Last night’s Boston College basketball loss to Virginia in Charlottesville was just another disappointment in three years full of them.
22 games into the 2013-14 season, it is impossible for doubt about this team’s collective mettle to exist, because it’s not there. At 6-16 (2-7), we know what they are, and what they’re going to be the rest of the way. It’s the same thing they’ve been since the start of the 2011-12 season, save for a one-and-done sense of improvement in the 2012-13 campaign. Now, winning 16 games looks like the fluke, not this year’s likely single-digit wins.
Since the 2011-12 disaster, there has been little upon which to cling. This team has walked a long and winding road with this coach, and the program appears to be no better now than it was when our suggestible heads were filled with promise upon Steve Donahue’s hire. If anything, things appear to have become substantially worse.
Boston College fans have been asking “what happened?” What made this team regress back to looking like they did as freshmen? Are there things going on about which we don’t know? There might be, and if there are, it is doubtful we will ever learn them.
We do know two things that are for certain:
1.) Head Coach Steve Donahue has failed at Boston College. As we have said before, there is no questioning his character as a person (though the constant excuses are becoming lame), and he might not be a bad coach, but let’s make this distinction: Donahue has been a bad coach for Boston College. This is coming from someone who rooted like crazy for Donahue to succeed here.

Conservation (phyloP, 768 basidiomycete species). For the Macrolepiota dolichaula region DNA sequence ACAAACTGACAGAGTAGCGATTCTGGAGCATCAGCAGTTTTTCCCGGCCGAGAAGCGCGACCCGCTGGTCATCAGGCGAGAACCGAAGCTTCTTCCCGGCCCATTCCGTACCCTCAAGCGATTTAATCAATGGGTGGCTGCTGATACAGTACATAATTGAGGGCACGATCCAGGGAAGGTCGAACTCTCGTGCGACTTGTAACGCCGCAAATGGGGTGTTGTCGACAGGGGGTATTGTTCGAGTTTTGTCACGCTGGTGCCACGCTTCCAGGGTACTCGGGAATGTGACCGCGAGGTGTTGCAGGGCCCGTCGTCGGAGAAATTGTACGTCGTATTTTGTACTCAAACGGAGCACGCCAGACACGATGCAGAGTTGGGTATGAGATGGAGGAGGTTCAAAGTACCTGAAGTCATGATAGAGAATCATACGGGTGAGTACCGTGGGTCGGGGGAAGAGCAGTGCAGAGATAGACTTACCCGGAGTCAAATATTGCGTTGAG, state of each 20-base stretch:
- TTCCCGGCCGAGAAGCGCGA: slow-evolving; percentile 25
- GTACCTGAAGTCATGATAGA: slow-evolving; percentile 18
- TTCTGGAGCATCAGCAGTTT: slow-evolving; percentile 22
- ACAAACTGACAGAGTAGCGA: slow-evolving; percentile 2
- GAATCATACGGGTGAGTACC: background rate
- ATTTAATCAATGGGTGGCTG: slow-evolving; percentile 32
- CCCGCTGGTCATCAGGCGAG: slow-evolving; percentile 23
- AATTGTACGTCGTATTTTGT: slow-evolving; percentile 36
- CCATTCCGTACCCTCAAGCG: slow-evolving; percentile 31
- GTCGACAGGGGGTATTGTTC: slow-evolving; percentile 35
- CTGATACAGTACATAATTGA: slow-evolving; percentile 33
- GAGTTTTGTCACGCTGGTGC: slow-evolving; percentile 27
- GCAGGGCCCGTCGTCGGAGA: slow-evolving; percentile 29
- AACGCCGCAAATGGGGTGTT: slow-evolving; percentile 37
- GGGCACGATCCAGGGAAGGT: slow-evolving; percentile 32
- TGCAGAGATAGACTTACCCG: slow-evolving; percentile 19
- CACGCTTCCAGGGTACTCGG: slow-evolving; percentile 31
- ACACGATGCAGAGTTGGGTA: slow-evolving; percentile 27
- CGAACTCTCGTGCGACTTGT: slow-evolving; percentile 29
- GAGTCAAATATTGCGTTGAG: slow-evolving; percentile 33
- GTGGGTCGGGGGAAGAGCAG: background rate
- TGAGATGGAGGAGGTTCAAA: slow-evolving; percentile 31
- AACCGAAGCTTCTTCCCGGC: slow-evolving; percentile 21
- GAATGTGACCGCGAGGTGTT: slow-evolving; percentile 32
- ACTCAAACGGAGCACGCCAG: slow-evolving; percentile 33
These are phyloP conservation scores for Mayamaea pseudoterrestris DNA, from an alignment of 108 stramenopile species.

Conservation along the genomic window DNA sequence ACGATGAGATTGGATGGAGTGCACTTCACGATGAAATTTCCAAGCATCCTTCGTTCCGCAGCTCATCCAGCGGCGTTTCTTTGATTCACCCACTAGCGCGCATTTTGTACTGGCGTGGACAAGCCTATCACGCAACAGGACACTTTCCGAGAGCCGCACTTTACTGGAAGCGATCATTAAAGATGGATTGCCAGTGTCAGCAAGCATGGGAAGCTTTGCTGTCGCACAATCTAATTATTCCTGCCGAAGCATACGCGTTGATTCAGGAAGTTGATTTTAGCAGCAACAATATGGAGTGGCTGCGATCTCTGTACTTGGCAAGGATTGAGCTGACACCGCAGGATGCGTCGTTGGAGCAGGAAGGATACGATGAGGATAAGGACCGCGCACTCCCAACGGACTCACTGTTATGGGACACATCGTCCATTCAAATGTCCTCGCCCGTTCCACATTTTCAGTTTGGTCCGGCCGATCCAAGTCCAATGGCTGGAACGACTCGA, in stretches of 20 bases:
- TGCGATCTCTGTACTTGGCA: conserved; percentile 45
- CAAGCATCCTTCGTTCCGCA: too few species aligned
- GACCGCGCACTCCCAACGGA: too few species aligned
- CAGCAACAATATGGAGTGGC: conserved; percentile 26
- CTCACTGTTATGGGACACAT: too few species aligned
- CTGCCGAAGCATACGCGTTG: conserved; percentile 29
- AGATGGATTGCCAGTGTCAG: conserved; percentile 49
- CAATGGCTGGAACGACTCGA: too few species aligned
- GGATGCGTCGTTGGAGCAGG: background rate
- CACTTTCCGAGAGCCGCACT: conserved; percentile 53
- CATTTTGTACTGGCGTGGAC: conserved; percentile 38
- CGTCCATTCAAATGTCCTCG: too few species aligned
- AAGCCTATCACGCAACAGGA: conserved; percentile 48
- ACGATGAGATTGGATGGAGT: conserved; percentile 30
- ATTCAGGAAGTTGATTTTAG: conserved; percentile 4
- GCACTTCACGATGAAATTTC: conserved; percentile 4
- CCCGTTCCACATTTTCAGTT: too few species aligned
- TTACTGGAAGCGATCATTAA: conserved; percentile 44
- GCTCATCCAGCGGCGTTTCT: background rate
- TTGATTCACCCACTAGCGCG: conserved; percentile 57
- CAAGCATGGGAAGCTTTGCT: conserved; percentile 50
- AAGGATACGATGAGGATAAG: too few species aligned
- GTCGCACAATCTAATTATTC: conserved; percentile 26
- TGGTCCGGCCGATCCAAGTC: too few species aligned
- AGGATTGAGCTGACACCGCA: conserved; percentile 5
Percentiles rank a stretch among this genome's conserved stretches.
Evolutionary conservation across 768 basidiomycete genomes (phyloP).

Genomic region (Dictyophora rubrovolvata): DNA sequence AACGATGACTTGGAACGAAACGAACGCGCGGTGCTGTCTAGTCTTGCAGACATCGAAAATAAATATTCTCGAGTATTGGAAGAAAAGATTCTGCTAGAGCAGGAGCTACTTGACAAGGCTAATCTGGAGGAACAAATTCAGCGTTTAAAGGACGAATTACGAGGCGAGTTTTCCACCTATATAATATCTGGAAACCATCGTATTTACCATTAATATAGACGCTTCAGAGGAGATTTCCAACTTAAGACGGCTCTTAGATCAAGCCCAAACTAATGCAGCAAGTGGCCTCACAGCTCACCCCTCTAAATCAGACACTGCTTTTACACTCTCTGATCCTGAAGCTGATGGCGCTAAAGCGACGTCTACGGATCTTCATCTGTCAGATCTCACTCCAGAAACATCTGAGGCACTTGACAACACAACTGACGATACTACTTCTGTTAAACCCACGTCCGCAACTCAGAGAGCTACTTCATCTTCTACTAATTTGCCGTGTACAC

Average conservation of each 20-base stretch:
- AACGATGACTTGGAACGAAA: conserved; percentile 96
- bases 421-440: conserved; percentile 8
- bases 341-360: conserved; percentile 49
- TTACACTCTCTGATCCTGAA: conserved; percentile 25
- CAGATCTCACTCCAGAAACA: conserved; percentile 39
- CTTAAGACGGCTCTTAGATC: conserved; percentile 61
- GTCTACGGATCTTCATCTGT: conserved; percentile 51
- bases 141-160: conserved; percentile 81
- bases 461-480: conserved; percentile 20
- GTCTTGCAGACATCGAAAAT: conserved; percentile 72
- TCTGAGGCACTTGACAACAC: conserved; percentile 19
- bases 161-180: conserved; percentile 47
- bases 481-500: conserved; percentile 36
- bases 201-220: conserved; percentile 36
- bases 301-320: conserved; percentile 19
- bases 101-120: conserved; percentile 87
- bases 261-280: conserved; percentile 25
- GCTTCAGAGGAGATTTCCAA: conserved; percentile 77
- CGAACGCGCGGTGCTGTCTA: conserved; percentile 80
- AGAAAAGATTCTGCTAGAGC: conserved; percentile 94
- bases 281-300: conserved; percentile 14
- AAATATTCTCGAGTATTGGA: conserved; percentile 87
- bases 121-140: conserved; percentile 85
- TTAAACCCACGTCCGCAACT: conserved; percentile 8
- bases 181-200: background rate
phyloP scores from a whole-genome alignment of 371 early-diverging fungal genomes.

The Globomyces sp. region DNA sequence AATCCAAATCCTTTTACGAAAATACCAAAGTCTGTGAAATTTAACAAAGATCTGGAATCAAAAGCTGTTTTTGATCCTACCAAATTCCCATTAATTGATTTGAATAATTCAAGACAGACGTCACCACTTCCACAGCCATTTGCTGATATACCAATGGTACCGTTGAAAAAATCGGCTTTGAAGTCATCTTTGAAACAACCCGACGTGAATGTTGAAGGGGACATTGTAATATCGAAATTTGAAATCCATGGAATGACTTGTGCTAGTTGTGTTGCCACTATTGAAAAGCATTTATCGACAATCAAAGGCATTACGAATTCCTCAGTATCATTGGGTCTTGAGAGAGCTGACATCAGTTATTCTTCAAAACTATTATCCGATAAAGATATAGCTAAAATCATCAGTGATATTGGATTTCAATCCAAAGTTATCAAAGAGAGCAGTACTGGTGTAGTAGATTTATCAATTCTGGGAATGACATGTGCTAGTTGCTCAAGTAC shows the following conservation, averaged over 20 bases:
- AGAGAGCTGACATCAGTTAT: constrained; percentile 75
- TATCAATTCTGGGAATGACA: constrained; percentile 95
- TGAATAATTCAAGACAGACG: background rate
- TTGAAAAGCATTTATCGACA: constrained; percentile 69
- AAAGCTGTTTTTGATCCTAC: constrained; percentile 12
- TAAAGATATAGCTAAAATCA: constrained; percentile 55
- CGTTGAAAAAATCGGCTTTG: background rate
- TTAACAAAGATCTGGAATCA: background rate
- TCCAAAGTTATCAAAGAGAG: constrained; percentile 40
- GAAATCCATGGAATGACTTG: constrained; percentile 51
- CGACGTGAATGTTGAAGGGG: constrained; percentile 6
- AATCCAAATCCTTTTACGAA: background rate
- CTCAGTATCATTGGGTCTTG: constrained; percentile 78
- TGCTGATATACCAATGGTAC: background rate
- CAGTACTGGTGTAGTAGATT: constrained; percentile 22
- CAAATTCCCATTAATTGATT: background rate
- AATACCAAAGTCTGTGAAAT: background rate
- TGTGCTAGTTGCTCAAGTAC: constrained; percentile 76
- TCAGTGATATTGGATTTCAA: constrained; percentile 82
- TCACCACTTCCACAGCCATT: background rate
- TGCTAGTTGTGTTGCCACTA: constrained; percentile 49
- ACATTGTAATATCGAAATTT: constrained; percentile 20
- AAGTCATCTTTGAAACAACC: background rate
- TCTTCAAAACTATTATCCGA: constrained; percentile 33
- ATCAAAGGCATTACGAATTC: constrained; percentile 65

The numbers speak for themselves:
Not only have the results on the court been poor, but recruiting offers no reprieve in sight. At present, Boston College has zero 2014 recruits committed and zero 2015 recruits on the board. His weak coaching staff also bears a good bit of blame for that.
2.) This team just isn’t that good. This one will draw some fire from a few sectors, but like Bill Parcells said, “you are what your record says you are.” The 2011 recruiting class has lost 55 games in two and two-thirds seasons.
We keep hearing that this team “is a lot better than their record,” and even that someone like Dennis Clifford playing all year would have magically fixed all of their problems. We also hear that their confidence was shattered early in the year, which implies that they’re a fragile bunch incapable of adapting and pulling themselves together. No matter what, it’s a bad look.
Maybe on paper they should not be this bad, because individually, some of them really aren’t. As a team, however, this does not work. Building a team is about forming a cohesive unit where players complement each others’ strengths, and ideally, that team will be versatile and multidimensional.
Boston College basketball has a lot of parts that on their own might seem alright, but as a team, they are incongruent. The Eagles are one-dimensional, soft, and mistake-prone. Their defense is atrocious at best and they lack an inside-outside offense — Boston College usually only deals with outside, and to be blunt, they’re not even that good at it. There is no toughness, relative to the ability to bruise down low or grind out wins, and far too often they still look lost. If they’re not nailing a lot of threes, they’re probably going to lose.
This is not about calling out individuals: the team as a whole does not work. When Steve Donahue lost (or shooed off, depending on what you believe) Al Skinner’s recruits and set himself up for the big reboot season in 2011, he bet his job on this class panning out. He constructed a dud.
This must be difficult for all directly involved with the program, and it has likewise been hard for us on the outside to watch. For the time being, there is sadly no end in sight.